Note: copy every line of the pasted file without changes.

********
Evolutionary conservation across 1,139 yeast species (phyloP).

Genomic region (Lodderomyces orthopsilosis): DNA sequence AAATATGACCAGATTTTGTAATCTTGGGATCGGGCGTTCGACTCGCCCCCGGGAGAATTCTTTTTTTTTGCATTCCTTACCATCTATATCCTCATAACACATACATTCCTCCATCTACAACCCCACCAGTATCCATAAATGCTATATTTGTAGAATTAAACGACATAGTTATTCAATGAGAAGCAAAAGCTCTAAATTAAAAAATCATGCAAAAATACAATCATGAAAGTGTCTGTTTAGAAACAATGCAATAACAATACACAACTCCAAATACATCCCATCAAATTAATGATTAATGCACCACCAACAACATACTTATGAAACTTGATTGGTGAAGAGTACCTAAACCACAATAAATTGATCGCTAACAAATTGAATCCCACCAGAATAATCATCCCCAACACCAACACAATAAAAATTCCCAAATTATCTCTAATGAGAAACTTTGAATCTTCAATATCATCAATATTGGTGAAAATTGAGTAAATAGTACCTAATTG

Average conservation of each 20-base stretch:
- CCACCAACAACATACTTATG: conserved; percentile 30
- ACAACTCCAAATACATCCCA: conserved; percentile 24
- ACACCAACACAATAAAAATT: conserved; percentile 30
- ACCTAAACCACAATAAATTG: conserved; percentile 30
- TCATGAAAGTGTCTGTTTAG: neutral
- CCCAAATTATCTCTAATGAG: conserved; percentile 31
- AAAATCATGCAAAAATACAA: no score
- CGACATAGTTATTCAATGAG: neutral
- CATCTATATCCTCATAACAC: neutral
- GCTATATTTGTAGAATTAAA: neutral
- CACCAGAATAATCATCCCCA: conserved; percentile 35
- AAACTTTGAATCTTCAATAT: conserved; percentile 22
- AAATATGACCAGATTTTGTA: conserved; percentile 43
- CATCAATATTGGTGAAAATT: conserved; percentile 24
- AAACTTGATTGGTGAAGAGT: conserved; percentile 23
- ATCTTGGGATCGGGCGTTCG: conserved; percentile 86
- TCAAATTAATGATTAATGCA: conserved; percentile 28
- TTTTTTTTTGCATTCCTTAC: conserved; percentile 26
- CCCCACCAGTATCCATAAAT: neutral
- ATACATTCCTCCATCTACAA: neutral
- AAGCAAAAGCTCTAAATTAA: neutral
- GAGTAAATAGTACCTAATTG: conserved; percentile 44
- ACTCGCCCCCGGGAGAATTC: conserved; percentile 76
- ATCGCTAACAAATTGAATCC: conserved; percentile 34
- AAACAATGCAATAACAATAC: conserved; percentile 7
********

Evolutionary conservation across 1,139 yeast species (phyloP).

Genomic region (Lodderomyces orthopsilosis): DNA sequence AAATATGACCAGATTTTGTAATCTTGGGATCGGGCGTTCGACTCGCCCCCGGGAGAATTCTTTTTTTTTGCATTCCTTACCATCTATATCCTCATAACACATACATTCCTCCATCTACAACCCCACCAGTATCCATAAATGCTATATTTGTAGAATTAAACGACATAGTTATTCAATGAGAAGCAAAAGCTCTAAATTAAAAAATCATGCAAAAATACAATCATGAAAGTGTCTGTTTAGAAACAATGCAATAACAATACACAACTCCAAATACATCCCATCAAATTAATGATTAATGCACCACCAACAACATACTTATGAAACTTGATTGGTGAAGAGTACCTAAACCACAATAAATTGATCGCTAACAAATTGAATCCCACCAGAATAATCATCCCCAACACCAACACAATAAAAATTCCCAAATTATCTCTAATGAGAAACTTTGAATCTTCAATATCATCAATATTGGTGAAAATTGAGTAAATAGTACCTAATTG

Average conservation of each 20-base stretch:
- CCACCAACAACATACTTATG: conserved; percentile 30
- ACAACTCCAAATACATCCCA: conserved; percentile 24
- ACACCAACACAATAAAAATT: conserved; percentile 30
- ACCTAAACCACAATAAATTG: conserved; percentile 30
- TCATGAAAGTGTCTGTTTAG: neutral
- CCCAAATTATCTCTAATGAG: conserved; percentile 31
- AAAATCATGCAAAAATACAA: no score
- CGACATAGTTATTCAATGAG: neutral
- CATCTATATCCTCATAACAC: neutral
- GCTATATTTGTAGAATTAAA: neutral
- CACCAGAATAATCATCCCCA: conserved; percentile 35
- AAACTTTGAATCTTCAATAT: conserved; percentile 22
- AAATATGACCAGATTTTGTA: conserved; percentile 43
- CATCAATATTGGTGAAAATT: conserved; percentile 24
- AAACTTGATTGGTGAAGAGT: conserved; percentile 23
- ATCTTGGGATCGGGCGTTCG: conserved; percentile 86
- TCAAATTAATGATTAATGCA: conserved; percentile 28
- TTTTTTTTTGCATTCCTTAC: conserved; percentile 26
- CCCCACCAGTATCCATAAAT: neutral
- ATACATTCCTCCATCTACAA: neutral
- AAGCAAAAGCTCTAAATTAA: neutral
- GAGTAAATAGTACCTAATTG: conserved; percentile 44
- ACTCGCCCCCGGGAGAATTC: conserved; percentile 76
- ATCGCTAACAAATTGAATCC: conserved; percentile 34
- AAACAATGCAATAACAATAC: conserved; percentile 7